While the ecological corridor is the region's first, it is not new in other parts of the world like Germany and the United States. Dr Shawn Lum, president of the Nature Society (Singapore), said that there had been initial concerns about whether animals would really use the bridge, given the traffic noise and the exposed environment.

"Wildlife is starting to come and the vegetation is starting to grow... So I'm delighted, and whatever initial concerns or worries that we had, luckily turned out not to have materialised," he said.

The results so far are encouraging, said Mr Wong Tuan Wah, NParks' director of conservation.

He highlighted how the number of pangolin road kills have gone down. According to NParks, there were no reports of pangolin road kills from April last year to last month. From 1994 to 2013, an average of about two pangolins died on the road each year.

When the vegetation grows even more, he hopes that other animals like the elusive banded leaf monkey will also make use of the bridge.









Yesterday morning, SMS Desmond Lee announced the opening of the Eco-Link@BKE ecological bridge to the public for monthly...
Posted by Ministry of National Development on Wednesday, November 4, 2015





Book slots for walks from Sunday
By Carolyn Khew, The Straits Times, 5 Nov 2015

For the first time since its completion in 2013, the Eco-Link at Bukit Timah Expressway will be open to the public for guided walks.

Access to the ecological bridge had been restricted to allow vegetation to grow and wildlife to get used to the bridge without human disturbance.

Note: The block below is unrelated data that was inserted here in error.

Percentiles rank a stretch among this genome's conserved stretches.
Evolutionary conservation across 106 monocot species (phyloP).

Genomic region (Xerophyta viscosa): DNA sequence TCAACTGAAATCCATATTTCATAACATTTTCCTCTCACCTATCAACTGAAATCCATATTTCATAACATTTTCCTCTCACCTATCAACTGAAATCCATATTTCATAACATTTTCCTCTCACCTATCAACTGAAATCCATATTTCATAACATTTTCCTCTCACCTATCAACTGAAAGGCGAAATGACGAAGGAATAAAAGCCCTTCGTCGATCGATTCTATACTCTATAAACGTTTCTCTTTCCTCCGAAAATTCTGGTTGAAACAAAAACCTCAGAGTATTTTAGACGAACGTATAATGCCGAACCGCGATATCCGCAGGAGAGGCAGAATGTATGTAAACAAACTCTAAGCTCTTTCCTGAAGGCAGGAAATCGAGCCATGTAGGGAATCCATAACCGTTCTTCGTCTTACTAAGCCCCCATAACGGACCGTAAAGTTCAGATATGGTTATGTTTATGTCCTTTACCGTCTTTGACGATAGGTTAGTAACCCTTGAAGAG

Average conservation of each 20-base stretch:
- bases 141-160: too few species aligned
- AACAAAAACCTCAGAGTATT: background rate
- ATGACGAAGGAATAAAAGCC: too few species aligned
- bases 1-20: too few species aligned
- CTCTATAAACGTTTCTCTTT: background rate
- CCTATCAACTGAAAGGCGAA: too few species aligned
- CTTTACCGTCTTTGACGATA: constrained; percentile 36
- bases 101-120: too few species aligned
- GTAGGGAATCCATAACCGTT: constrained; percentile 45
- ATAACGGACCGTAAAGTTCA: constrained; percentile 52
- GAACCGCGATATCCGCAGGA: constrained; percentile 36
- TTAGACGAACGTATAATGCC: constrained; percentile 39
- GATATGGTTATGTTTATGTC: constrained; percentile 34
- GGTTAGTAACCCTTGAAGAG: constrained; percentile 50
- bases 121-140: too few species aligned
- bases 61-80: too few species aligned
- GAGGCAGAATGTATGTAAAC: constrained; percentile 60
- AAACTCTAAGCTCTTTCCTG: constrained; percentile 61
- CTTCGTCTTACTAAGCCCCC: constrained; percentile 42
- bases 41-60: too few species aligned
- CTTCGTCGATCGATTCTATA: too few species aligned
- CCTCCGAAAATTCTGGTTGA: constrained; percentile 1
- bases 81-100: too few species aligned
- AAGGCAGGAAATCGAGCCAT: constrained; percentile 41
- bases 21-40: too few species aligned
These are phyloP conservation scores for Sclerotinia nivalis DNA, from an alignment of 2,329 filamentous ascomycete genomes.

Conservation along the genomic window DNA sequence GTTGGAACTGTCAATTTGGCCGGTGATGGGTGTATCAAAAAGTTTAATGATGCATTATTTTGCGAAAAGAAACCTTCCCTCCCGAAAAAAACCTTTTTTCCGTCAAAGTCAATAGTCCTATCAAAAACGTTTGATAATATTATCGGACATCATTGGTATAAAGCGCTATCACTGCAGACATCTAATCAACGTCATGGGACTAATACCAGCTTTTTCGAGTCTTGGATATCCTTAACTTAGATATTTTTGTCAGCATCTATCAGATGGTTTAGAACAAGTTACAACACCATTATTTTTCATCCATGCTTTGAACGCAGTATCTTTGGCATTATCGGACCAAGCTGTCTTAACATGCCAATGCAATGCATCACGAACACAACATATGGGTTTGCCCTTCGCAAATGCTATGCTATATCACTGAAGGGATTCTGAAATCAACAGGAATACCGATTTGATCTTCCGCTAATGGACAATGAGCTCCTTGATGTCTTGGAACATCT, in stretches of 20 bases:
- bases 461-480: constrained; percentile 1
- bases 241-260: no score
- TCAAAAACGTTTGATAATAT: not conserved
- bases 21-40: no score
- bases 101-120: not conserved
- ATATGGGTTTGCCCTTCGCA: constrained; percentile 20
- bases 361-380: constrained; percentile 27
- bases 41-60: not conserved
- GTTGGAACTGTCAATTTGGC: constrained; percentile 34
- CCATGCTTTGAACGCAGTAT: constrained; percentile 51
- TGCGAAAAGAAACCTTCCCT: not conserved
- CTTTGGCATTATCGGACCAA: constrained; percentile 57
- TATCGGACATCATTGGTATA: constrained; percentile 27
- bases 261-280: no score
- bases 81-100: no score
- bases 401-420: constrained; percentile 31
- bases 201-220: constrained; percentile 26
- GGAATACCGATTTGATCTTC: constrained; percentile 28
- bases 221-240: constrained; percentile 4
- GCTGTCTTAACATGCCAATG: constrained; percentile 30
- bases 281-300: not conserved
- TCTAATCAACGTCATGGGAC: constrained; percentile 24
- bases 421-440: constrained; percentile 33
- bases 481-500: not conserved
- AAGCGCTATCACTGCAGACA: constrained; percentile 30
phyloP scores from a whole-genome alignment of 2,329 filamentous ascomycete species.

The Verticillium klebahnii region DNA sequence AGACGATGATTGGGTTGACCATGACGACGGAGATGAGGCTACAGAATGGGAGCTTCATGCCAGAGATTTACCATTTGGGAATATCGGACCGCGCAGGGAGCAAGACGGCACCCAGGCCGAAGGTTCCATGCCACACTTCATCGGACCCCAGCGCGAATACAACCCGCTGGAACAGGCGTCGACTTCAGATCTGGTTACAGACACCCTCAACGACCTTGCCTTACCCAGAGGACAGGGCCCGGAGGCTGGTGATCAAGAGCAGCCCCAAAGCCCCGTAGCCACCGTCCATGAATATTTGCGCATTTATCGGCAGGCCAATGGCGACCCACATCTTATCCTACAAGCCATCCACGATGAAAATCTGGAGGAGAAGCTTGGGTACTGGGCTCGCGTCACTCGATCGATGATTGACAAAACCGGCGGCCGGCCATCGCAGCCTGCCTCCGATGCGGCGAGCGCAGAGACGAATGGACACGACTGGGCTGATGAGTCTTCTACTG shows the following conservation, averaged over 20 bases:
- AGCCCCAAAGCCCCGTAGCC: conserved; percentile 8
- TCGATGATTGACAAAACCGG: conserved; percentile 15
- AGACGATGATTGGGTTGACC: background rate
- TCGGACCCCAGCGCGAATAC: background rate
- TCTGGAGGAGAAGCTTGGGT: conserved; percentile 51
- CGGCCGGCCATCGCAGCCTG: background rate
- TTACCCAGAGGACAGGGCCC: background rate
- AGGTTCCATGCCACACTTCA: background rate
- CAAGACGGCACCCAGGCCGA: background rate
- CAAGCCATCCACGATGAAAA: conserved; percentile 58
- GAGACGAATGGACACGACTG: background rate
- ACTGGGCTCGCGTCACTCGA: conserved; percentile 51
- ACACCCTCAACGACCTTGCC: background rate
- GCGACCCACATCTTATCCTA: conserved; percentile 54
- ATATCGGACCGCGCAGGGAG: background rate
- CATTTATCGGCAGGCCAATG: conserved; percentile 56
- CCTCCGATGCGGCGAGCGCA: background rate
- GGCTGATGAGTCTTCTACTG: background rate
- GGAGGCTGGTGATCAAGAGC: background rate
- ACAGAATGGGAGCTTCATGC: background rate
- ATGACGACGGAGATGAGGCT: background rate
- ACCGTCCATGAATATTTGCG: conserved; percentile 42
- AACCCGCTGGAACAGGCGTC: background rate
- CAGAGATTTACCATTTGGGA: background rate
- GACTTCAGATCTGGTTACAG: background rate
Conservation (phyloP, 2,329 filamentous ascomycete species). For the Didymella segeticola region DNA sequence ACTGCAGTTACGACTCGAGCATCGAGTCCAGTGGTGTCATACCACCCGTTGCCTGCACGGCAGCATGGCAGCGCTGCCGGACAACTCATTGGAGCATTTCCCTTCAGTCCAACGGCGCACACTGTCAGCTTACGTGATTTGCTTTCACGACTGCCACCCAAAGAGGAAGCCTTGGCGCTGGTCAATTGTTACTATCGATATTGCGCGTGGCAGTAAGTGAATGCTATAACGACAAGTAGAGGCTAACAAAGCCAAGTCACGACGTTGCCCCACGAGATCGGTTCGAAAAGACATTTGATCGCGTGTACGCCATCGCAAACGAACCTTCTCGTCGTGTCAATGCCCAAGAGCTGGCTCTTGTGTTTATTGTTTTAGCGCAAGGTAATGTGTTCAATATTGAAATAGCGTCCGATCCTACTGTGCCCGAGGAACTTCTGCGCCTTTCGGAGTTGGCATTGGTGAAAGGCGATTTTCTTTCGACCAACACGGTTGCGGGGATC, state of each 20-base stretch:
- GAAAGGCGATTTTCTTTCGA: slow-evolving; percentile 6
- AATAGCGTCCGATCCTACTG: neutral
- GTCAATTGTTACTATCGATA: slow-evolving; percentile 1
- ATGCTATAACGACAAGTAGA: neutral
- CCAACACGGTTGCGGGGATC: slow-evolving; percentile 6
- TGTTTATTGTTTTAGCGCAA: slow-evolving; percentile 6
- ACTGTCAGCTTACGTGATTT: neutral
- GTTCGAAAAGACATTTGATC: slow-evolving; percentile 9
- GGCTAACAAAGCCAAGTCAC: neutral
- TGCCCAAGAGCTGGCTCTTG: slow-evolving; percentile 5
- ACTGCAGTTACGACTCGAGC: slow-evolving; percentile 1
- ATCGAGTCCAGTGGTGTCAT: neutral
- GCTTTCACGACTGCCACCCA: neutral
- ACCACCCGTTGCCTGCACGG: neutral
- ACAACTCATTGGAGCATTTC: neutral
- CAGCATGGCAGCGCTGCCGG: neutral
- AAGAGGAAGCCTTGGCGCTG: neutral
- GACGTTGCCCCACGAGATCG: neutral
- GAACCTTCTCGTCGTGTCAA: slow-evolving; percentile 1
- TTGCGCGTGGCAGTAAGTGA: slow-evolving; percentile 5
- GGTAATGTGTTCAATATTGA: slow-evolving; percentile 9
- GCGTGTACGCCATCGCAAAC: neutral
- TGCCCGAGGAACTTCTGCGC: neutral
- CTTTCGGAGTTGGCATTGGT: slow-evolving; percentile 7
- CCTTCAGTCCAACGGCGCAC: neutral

The public can go for guided walks on the following dates:

Nov 21, Dec 5, Dec 19 and Jan 9

On each date, there will be two walks, lasting 11/2 hours and for 20 people each.

Slots are available on a first-come, first-served basis. Register at www.nparks.gov.sg/ecolink from Sunday at 10am.

Visitors are advised not to wear brightly coloured clothing as animals often interpret this as a sign of danger.

They are also advised to avoid using sunscreen or insect repellent as these may deter the animals from using the bridge.

Details of the monthly walks that are scheduled to start from March will be announced at a later date.




Listen to the call of the crimson sunbird, one of the wildlife species found in the Central Catchment Nature Reserve....
Posted by The Straits Times on Monday, December 14, 2015













* NParks stops walks at BKE wildlife bridge

Conservationist lauds decision not to continue with guided walks
By Audrey Tan, The Straits Times, 11 Aug 2017

The National Parks Board (NParks) has no plans to continue giving guided walks on a wildlife bridge used by rare animals that is otherwise off-limits to members of the public.